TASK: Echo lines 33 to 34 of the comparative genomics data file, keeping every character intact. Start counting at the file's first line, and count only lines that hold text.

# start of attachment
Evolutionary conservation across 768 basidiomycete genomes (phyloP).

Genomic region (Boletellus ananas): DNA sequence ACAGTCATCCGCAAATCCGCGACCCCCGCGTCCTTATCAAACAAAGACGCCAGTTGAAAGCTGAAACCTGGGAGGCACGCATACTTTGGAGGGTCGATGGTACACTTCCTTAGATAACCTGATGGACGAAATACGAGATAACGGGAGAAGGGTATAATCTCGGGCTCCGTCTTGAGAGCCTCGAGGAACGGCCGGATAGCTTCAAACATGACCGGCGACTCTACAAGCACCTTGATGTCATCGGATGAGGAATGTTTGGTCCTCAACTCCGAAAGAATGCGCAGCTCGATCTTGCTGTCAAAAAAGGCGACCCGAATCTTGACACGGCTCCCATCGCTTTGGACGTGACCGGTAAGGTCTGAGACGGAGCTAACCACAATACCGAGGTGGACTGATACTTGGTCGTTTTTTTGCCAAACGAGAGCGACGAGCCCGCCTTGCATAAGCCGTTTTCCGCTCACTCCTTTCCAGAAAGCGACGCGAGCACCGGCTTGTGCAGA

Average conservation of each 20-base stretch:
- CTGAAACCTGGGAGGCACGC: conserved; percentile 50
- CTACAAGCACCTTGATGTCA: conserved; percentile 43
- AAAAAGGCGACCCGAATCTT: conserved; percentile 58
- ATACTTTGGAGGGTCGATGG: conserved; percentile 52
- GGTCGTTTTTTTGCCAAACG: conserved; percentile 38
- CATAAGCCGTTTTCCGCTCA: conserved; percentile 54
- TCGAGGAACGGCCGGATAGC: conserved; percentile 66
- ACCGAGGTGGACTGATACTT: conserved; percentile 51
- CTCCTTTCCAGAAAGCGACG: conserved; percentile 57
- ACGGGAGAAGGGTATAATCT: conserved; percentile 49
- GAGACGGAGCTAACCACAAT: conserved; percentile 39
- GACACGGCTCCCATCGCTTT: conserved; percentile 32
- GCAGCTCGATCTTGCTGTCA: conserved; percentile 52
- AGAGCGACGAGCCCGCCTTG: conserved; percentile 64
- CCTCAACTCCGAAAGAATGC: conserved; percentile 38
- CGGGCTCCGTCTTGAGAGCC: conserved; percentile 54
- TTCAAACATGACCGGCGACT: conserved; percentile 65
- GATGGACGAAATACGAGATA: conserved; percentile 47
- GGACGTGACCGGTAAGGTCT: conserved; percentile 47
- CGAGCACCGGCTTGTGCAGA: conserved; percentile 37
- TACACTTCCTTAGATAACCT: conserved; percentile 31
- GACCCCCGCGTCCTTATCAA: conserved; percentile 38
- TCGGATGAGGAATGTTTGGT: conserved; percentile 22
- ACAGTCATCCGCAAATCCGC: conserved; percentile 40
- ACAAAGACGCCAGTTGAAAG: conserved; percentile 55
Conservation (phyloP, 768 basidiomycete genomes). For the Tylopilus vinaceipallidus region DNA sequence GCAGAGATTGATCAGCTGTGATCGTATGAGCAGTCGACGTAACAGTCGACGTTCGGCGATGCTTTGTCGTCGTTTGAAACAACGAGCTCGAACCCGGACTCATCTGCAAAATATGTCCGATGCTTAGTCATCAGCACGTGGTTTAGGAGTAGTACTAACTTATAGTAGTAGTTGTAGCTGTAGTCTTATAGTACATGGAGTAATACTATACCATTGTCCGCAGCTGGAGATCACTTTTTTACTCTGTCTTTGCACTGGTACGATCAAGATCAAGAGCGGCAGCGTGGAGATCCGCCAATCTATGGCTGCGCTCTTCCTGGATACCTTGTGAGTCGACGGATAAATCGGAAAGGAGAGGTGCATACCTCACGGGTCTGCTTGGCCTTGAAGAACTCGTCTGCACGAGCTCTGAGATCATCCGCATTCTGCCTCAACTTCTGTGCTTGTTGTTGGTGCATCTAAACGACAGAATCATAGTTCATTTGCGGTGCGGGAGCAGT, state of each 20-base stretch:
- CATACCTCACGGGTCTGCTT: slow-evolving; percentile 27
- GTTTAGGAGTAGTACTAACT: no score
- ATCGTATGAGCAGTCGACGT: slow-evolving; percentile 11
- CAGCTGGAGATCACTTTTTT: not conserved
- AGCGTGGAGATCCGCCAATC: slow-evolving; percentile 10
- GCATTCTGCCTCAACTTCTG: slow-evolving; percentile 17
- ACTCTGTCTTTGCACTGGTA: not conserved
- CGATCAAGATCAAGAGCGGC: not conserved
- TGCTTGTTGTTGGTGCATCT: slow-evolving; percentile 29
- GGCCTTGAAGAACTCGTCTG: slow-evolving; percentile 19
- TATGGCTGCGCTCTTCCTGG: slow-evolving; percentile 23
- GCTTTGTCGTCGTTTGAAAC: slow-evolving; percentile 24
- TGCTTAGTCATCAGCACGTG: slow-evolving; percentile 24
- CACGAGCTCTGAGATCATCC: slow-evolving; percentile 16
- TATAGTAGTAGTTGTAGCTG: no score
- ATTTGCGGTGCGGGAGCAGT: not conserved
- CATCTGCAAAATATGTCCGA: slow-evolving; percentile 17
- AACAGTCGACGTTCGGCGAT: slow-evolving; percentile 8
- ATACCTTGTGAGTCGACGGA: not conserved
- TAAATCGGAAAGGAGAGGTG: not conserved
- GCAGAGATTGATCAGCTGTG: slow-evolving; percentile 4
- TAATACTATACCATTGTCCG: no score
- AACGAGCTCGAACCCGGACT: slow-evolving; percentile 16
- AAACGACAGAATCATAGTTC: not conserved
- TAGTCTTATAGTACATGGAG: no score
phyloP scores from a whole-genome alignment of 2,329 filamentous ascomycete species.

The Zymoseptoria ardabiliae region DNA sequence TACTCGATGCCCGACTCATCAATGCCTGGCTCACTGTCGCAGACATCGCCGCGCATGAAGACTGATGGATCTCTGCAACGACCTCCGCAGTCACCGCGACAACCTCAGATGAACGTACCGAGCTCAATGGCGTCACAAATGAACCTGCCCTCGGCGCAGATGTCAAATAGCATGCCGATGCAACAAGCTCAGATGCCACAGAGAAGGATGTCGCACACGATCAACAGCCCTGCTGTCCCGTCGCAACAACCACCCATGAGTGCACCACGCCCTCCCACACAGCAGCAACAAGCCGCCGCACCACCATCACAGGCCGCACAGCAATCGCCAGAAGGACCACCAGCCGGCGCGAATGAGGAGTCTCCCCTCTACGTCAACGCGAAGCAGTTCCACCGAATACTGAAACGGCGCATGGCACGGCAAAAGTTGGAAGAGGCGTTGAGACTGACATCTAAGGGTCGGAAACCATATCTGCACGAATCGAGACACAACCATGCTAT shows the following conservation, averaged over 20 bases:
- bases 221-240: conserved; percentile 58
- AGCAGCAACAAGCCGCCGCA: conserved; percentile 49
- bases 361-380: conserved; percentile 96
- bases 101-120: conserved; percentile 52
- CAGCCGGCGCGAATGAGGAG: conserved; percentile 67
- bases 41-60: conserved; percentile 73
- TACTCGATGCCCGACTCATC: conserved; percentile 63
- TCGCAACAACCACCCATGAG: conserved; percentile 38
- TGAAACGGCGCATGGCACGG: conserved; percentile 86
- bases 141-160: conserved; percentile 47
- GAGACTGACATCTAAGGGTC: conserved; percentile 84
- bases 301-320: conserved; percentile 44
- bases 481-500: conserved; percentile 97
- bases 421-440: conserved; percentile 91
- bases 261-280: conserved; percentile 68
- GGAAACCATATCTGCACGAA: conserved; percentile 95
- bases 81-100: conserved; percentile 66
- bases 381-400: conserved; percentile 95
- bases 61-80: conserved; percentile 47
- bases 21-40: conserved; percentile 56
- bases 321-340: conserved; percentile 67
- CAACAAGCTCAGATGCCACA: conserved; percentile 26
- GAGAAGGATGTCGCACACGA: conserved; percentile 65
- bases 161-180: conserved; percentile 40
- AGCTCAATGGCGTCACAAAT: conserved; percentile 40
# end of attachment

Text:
- CAGCTGGAGATCACTTTTTT: not conserved
- AGCGTGGAGATCCGCCAATC: slow-evolving; percentile 10